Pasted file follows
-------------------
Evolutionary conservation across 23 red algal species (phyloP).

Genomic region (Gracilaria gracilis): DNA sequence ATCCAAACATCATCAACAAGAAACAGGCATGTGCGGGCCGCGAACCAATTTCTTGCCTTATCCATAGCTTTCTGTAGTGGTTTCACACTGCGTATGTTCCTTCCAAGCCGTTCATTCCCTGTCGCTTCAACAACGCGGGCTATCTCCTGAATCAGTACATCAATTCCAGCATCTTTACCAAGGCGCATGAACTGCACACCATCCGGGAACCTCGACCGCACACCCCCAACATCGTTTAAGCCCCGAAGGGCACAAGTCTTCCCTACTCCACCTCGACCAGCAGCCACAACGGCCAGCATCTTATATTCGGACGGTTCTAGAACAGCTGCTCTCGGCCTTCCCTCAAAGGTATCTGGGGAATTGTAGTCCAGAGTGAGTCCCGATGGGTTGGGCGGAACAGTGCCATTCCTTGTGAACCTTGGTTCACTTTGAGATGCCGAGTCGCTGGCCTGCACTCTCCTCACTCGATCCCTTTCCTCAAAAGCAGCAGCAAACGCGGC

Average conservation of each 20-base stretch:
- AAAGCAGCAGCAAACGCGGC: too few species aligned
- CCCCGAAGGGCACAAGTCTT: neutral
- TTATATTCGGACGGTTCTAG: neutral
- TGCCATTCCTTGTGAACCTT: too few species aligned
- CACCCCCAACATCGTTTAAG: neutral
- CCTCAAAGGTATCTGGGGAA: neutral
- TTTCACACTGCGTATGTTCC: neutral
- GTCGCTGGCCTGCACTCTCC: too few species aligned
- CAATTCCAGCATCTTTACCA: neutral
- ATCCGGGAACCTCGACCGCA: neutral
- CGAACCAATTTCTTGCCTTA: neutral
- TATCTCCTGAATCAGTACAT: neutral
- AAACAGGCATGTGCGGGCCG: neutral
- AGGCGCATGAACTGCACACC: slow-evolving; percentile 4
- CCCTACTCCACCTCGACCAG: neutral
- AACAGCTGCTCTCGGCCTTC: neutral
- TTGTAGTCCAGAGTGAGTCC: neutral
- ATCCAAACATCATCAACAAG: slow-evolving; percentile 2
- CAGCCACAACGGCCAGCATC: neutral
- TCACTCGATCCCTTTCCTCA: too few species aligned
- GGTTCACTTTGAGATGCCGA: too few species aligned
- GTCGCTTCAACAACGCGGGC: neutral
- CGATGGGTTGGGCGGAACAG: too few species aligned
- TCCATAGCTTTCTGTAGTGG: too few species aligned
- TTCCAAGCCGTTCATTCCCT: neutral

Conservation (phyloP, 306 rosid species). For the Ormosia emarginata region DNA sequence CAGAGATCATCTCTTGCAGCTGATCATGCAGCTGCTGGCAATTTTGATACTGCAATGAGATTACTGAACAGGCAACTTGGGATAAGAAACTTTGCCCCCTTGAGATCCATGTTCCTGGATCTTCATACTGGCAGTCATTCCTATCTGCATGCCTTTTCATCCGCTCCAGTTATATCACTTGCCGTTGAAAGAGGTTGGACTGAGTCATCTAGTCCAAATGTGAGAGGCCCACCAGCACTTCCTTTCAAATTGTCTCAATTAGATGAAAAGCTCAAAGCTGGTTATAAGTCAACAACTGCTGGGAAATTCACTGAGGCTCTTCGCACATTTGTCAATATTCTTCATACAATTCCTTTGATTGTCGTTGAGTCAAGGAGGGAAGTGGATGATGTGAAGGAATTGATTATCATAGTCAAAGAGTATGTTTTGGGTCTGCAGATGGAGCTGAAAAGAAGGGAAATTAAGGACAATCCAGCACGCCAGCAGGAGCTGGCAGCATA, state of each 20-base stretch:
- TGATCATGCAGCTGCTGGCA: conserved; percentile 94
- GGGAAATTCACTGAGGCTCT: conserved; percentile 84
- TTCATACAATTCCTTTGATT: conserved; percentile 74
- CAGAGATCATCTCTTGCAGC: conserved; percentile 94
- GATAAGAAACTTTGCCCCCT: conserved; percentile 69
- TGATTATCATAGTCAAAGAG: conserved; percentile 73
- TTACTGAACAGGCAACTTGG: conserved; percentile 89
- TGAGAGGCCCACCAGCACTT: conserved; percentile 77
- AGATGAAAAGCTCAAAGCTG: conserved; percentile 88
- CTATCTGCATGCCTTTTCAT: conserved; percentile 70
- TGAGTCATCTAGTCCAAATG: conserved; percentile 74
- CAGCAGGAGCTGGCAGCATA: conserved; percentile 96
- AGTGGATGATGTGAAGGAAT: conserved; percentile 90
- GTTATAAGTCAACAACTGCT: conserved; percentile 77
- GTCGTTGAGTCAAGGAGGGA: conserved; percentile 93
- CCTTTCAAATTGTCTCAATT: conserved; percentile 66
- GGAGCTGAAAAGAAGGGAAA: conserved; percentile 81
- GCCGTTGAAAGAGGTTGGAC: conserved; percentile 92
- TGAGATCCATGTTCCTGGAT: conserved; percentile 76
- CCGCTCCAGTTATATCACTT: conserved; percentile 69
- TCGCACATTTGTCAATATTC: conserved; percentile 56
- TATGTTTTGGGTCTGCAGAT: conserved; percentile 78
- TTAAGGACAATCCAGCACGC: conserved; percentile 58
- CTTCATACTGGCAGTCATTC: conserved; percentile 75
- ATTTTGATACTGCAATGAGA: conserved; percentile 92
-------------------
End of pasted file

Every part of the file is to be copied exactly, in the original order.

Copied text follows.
Evolutionary conservation across 23 red algal species (phyloP).

Genomic region (Gracilaria gracilis): DNA sequence ATCCAAACATCATCAACAAGAAACAGGCATGTGCGGGCCGCGAACCAATTTCTTGCCTTATCCATAGCTTTCTGTAGTGGTTTCACACTGCGTATGTTCCTTCCAAGCCGTTCATTCCCTGTCGCTTCAACAACGCGGGCTATCTCCTGAATCAGTACATCAATTCCAGCATCTTTACCAAGGCGCATGAACTGCACACCATCCGGGAACCTCGACCGCACACCCCCAACATCGTTTAAGCCCCGAAGGGCACAAGTCTTCCCTACTCCACCTCGACCAGCAGCCACAACGGCCAGCATCTTATATTCGGACGGTTCTAGAACAGCTGCTCTCGGCCTTCCCTCAAAGGTATCTGGGGAATTGTAGTCCAGAGTGAGTCCCGATGGGTTGGGCGGAACAGTGCCATTCCTTGTGAACCTTGGTTCACTTTGAGATGCCGAGTCGCTGGCCTGCACTCTCCTCACTCGATCCCTTTCCTCAAAAGCAGCAGCAAACGCGGC

Average conservation of each 20-base stretch:
- AAAGCAGCAGCAAACGCGGC: too few species aligned
- CCCCGAAGGGCACAAGTCTT: neutral
- TTATATTCGGACGGTTCTAG: neutral
- TGCCATTCCTTGTGAACCTT: too few species aligned
- CACCCCCAACATCGTTTAAG: neutral
- CCTCAAAGGTATCTGGGGAA: neutral
- TTTCACACTGCGTATGTTCC: neutral
- GTCGCTGGCCTGCACTCTCC: too few species aligned
- CAATTCCAGCATCTTTACCA: neutral
- ATCCGGGAACCTCGACCGCA: neutral
- CGAACCAATTTCTTGCCTTA: neutral
- TATCTCCTGAATCAGTACAT: neutral
- AAACAGGCATGTGCGGGCCG: neutral
- AGGCGCATGAACTGCACACC: slow-evolving; percentile 4
- CCCTACTCCACCTCGACCAG: neutral
- AACAGCTGCTCTCGGCCTTC: neutral
- TTGTAGTCCAGAGTGAGTCC: neutral
- ATCCAAACATCATCAACAAG: slow-evolving; percentile 2
- CAGCCACAACGGCCAGCATC: neutral
- TCACTCGATCCCTTTCCTCA: too few species aligned
- GGTTCACTTTGAGATGCCGA: too few species aligned
- GTCGCTTCAACAACGCGGGC: neutral
- CGATGGGTTGGGCGGAACAG: too few species aligned
- TCCATAGCTTTCTGTAGTGG: too few species aligned
- TTCCAAGCCGTTCATTCCCT: neutral

Conservation (phyloP, 306 rosid species). For the Ormosia emarginata region DNA sequence CAGAGATCATCTCTTGCAGCTGATCATGCAGCTGCTGGCAATTTTGATACTGCAATGAGATTACTGAACAGGCAACTTGGGATAAGAAACTTTGCCCCCTTGAGATCCATGTTCCTGGATCTTCATACTGGCAGTCATTCCTATCTGCATGCCTTTTCATCCGCTCCAGTTATATCACTTGCCGTTGAAAGAGGTTGGACTGAGTCATCTAGTCCAAATGTGAGAGGCCCACCAGCACTTCCTTTCAAATTGTCTCAATTAGATGAAAAGCTCAAAGCTGGTTATAAGTCAACAACTGCTGGGAAATTCACTGAGGCTCTTCGCACATTTGTCAATATTCTTCATACAATTCCTTTGATTGTCGTTGAGTCAAGGAGGGAAGTGGATGATGTGAAGGAATTGATTATCATAGTCAAAGAGTATGTTTTGGGTCTGCAGATGGAGCTGAAAAGAAGGGAAATTAAGGACAATCCAGCACGCCAGCAGGAGCTGGCAGCATA, state of each 20-base stretch:
- TGATCATGCAGCTGCTGGCA: conserved; percentile 94
- GGGAAATTCACTGAGGCTCT: conserved; percentile 84
- TTCATACAATTCCTTTGATT: conserved; percentile 74
- CAGAGATCATCTCTTGCAGC: conserved; percentile 94
- GATAAGAAACTTTGCCCCCT: conserved; percentile 69
- TGATTATCATAGTCAAAGAG: conserved; percentile 73
- TTACTGAACAGGCAACTTGG: conserved; percentile 89
- TGAGAGGCCCACCAGCACTT: conserved; percentile 77
- AGATGAAAAGCTCAAAGCTG: conserved; percentile 88
- CTATCTGCATGCCTTTTCAT: conserved; percentile 70
- TGAGTCATCTAGTCCAAATG: conserved; percentile 74
- CAGCAGGAGCTGGCAGCATA: conserved; percentile 96
- AGTGGATGATGTGAAGGAAT: conserved; percentile 90
- GTTATAAGTCAACAACTGCT: conserved; percentile 77
- GTCGTTGAGTCAAGGAGGGA: conserved; percentile 93
- CCTTTCAAATTGTCTCAATT: conserved; percentile 66
- GGAGCTGAAAAGAAGGGAAA: conserved; percentile 81
- GCCGTTGAAAGAGGTTGGAC: conserved; percentile 92
- TGAGATCCATGTTCCTGGAT: conserved; percentile 76
- CCGCTCCAGTTATATCACTT: conserved; percentile 69
- TCGCACATTTGTCAATATTC: conserved; percentile 56
- TATGTTTTGGGTCTGCAGAT: conserved; percentile 78
- TTAAGGACAATCCAGCACGC: conserved; percentile 58
- CTTCATACTGGCAGTCATTC: conserved; percentile 75
- ATTTTGATACTGCAATGAGA: conserved; percentile 92